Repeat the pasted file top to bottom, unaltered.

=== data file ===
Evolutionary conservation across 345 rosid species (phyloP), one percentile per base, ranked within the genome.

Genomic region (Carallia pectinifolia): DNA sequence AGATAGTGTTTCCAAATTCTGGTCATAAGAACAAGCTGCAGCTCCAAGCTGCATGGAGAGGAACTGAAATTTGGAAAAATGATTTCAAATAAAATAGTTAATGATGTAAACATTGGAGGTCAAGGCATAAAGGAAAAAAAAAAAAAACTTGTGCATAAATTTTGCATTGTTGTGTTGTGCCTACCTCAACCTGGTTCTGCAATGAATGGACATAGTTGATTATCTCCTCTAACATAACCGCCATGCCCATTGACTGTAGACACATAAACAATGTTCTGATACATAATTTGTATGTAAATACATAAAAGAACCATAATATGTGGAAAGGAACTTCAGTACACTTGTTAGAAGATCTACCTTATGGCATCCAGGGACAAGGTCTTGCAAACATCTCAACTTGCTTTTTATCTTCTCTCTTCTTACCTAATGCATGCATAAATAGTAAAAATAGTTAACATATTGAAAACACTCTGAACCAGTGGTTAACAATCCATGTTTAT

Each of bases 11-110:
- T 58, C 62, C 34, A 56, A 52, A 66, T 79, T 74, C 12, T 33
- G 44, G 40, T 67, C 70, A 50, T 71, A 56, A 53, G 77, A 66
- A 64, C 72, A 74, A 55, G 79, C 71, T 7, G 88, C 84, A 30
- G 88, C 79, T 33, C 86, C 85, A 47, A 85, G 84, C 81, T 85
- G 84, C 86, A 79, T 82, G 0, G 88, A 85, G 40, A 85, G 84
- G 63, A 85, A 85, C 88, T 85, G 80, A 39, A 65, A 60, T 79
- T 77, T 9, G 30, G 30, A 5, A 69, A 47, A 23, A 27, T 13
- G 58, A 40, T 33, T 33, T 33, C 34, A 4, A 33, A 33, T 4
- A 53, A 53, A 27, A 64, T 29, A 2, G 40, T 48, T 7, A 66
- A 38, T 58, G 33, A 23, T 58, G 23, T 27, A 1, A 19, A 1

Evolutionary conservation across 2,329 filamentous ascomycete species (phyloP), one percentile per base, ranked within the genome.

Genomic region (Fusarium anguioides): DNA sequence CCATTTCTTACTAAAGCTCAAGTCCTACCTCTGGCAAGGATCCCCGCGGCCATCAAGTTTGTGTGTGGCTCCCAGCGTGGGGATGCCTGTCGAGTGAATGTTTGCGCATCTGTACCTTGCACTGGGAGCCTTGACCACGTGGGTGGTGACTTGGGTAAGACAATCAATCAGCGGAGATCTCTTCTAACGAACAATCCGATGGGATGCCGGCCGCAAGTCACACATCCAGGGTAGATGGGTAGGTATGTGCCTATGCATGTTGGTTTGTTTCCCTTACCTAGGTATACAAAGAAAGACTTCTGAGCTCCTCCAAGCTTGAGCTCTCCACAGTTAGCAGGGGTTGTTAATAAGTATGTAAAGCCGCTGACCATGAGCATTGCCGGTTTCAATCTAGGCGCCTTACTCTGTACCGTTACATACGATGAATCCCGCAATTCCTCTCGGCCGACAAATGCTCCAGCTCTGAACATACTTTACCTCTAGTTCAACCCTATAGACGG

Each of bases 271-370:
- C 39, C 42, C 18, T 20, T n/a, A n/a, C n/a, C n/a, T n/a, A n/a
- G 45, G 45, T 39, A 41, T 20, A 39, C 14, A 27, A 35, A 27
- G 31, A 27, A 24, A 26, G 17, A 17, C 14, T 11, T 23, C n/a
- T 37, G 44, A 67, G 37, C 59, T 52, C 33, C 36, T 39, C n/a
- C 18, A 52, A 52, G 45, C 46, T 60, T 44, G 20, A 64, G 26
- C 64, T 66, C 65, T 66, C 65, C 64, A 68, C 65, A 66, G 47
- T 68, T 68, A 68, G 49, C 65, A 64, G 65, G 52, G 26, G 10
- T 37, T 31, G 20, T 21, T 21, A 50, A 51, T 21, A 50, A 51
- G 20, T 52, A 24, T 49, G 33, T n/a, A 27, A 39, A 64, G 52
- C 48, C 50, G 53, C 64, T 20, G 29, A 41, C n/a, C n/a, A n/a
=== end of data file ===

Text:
Evolutionary conservation across 345 rosid species (phyloP), one percentile per base, ranked within the genome.

Genomic region (Carallia pectinifolia): DNA sequence AGATAGTGTTTCCAAATTCTGGTCATAAGAACAAGCTGCAGCTCCAAGCTGCATGGAGAGGAACTGAAATTTGGAAAAATGATTTCAAATAAAATAGTTAATGATGTAAACATTGGAGGTCAAGGCATAAAGGAAAAAAAAAAAAAACTTGTGCATAAATTTTGCATTGTTGTGTTGTGCCTACCTCAACCTGGTTCTGCAATGAATGGACATAGTTGATTATCTCCTCTAACATAACCGCCATGCCCATTGACTGTAGACACATAAACAATGTTCTGATACATAATTTGTATGTAAATACATAAAAGAACCATAATATGTGGAAAGGAACTTCAGTACACTTGTTAGAAGATCTACCTTATGGCATCCAGGGACAAGGTCTTGCAAACATCTCAACTTGCTTTTTATCTTCTCTCTTCTTACCTAATGCATGCATAAATAGTAAAAATAGTTAACATATTGAAAACACTCTGAACCAGTGGTTAACAATCCATGTTTAT

Each of bases 11-110:
- T 58, C 62, C 34, A 56, A 52, A 66, T 79, T 74, C 12, T 33
- G 44, G 40, T 67, C 70, A 50, T 71, A 56, A 53, G 77, A 66
- A 64, C 72, A 74, A 55, G 79, C 71, T 7, G 88, C 84, A 30
- G 88, C 79, T 33, C 86, C 85, A 47, A 85, G 84, C 81, T 85
- G 84, C 86, A 79, T 82, G 0, G 88, A 85, G 40, A 85, G 84
- G 63, A 85, A 85, C 88, T 85, G 80, A 39, A 65, A 60, T 79
- T 77, T 9, G 30, G 30, A 5, A 69, A 47, A 23, A 27, T 13
- G 58, A 40, T 33, T 33, T 33, C 34, A 4, A 33, A 33, T 4
- A 53, A 53, A 27, A 64, T 29, A 2, G 40, T 48, T 7, A 66
- A 38, T 58, G 33, A 23, T 58, G 23, T 27, A 1, A 19, A 1

Evolutionary conservation across 2,329 filamentous ascomycete species (phyloP), one percentile per base, ranked within the genome.

Genomic region (Fusarium anguioides): DNA sequence CCATTTCTTACTAAAGCTCAAGTCCTACCTCTGGCAAGGATCCCCGCGGCCATCAAGTTTGTGTGTGGCTCCCAGCGTGGGGATGCCTGTCGAGTGAATGTTTGCGCATCTGTACCTTGCACTGGGAGCCTTGACCACGTGGGTGGTGACTTGGGTAAGACAATCAATCAGCGGAGATCTCTTCTAACGAACAATCCGATGGGATGCCGGCCGCAAGTCACACATCCAGGGTAGATGGGTAGGTATGTGCCTATGCATGTTGGTTTGTTTCCCTTACCTAGGTATACAAAGAAAGACTTCTGAGCTCCTCCAAGCTTGAGCTCTCCACAGTTAGCAGGGGTTGTTAATAAGTATGTAAAGCCGCTGACCATGAGCATTGCCGGTTTCAATCTAGGCGCCTTACTCTGTACCGTTACATACGATGAATCCCGCAATTCCTCTCGGCCGACAAATGCTCCAGCTCTGAACATACTTTACCTCTAGTTCAACCCTATAGACGG

Each of bases 271-370:
- C 39, C 42, C 18, T 20, T n/a, A n/a, C n/a, C n/a, T n/a, A n/a
- G 45, G 45, T 39, A 41, T 20, A 39, C 14, A 27, A 35, A 27
- G 31, A 27, A 24, A 26, G 17, A 17, C 14, T 11, T 23, C n/a
- T 37, G 44, A 67, G 37, C 59, T 52, C 33, C 36, T 39, C n/a
- C 18, A 52, A 52, G 45, C 46, T 60, T 44, G 20, A 64, G 26
- C 64, T 66, C 65, T 66, C 65, C 64, A 68, C 65, A 66, G 47
- T 68, T 68, A 68, G 49, C 65, A 64, G 65, G 52, G 26, G 10
- T 37, T 31, G 20, T 21, T 21, A 50, A 51, T 21, A 50, A 51
- G 20, T 52, A 24, T 49, G 33, T n/a, A 27, A 39, A 64, G 52
- C 48, C 50, G 53, C 64, T 20, G 29, A 41, C n/a, C n/a, A n/a